The “special circumstances” provision of the new Child Marriage Restraint Act 2017, which was passed on Monday by parliament, will now technically make child marriages legal.
While the rest of the world works toward ending child marriage as part of the Sustainable Development Goals set by the UN, Bangladesh is taking two steps back.
A 2016 Unicef study places child marriage in Bangladesh under the age of 15 at 18% and under the age of 18 at 52%. Bordering nations India and Pakistan, however, have ever decreasing numbers with child marriage under 15 rates of 18% and 3% and under 18 rates of 47% and 21%, respectively.
Even Malawi, which has the 11th highest rate of child marriage in the world, under 15 years standing at 9% and under 18 years at 46%, has taken a historic step towards ending child marriage this February by removing a provision allowing children between the ages of 15 and 18 to marry with parental consent from its constitution.
In a polar opposite move, by approving the Child Marriage Restraint Act 2017 with its special provision, Bangladesh, which had dropped from the fourth position in 2005 to the eighth position in 2016 in terms of highest global rates of child marriages, will essentially undo this progress.
The special provision proposes that underage females may be married off under “special contexts” as long as it is conducted with the permission of her parents or guardians in conjunction with a magistrate.
Such a marriage will no longer be considered an offence.
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This has raised the ire of rights activists across the country.
Bangladesh National Women Lawyers' Association (BNWLA) Executive Director Salma Ali said they reject the decision and will challenge the new law in High Court.
Women's rights NGO Nijera Kori Coordinator Khushi Kabir explained: “Our biggest problem has been the non-implementation of the existing laws. The government has been getting away with it for too long. Now the new law will make things worse. Magistrates can be easily coerced by parents into allowing child marriages.”
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She further said the government's reasoning that these special circumstance marriages may reduce the stigma placed on girls who are raped or sexually assaulted was unfounded.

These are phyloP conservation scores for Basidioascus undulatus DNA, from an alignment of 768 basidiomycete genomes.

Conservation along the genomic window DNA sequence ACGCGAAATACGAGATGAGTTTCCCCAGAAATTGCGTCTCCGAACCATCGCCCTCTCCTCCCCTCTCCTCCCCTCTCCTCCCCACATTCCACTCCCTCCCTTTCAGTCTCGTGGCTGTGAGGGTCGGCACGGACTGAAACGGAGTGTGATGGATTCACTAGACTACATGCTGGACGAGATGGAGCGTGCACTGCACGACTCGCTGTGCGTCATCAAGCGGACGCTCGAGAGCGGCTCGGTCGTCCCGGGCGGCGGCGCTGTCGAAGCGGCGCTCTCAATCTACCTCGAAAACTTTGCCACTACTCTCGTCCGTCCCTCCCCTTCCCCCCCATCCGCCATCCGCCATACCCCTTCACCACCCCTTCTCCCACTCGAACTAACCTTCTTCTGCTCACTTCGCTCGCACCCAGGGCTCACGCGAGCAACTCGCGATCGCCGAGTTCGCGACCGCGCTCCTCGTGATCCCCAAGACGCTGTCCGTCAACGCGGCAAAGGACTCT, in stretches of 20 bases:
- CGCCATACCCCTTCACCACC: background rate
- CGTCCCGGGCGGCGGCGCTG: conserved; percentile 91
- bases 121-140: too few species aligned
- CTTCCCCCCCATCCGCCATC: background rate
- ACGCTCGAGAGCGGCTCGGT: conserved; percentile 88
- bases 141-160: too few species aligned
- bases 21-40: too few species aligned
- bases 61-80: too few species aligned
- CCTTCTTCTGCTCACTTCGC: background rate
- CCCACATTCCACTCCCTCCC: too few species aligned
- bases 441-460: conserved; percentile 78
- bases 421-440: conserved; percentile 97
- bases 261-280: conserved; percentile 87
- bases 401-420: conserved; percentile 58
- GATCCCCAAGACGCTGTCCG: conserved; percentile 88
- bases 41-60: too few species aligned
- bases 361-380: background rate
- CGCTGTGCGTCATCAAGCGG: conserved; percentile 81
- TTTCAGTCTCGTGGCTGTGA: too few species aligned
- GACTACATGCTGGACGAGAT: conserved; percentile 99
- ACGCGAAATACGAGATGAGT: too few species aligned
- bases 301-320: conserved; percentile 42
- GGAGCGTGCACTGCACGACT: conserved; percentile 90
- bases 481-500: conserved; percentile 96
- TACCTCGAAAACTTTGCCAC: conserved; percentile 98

“Marrying a girl off to her rapist or to a hooligan who sexually harasses her will definitely lower her dowry, but it will do nothing to guarantee a better life for her. If anything, her husband will use and abuse her further and throw her out. This will increase the stigma and destroy her life,” she said.
She added: “Basically, it provides a leeway for sexual predators to buy their way in.”
MP Rawshan Ara Mannan and about 40 lawmakers from the Jatiya Party proposed some amendments to the law and asked that public opinion be sought before the bill was passed.
Their concerns were overruled by majority vote.
“The special provision only will encourage and legalise child marriage,” Rawshan told the Dhaka Tribune.
Even the Human Rights Watch (HRW) has urged the government to revoke the law.
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HRW Women Rights Division Senior Researcher Heather Barr criticised Prime Minister Sheikh Hasina for reneging on her promises to end child marriage.
“This move is a major step backwards in the child marriage fight in Bangladesh,” she added.
The Bangladeshi populace too are worried about the repercussions of this new inclusion to the law.
Halima Akter, a government employee, said: “How can we ensure the safety of our daughters if the law essentially allows rapists to escape punishment by simply marrying their victim.”
Businessman Shobuj Ahmed thinks this new law will encourage more perpetrators to commit violence against underage females.
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“It will encourage child marriage since rural people will now have an excuse to marry off their underage daughters,” he said.
“This is hardly a punishment for the rapists. They will just have to marry the girls they abuse, but that girl's life will be destroyed forever.”
As part of their protest, the BNWLA and other rights groups intend to celebrate Women’s Day this year as a “black day.” Their main agenda will be to raise awareness about child marriages.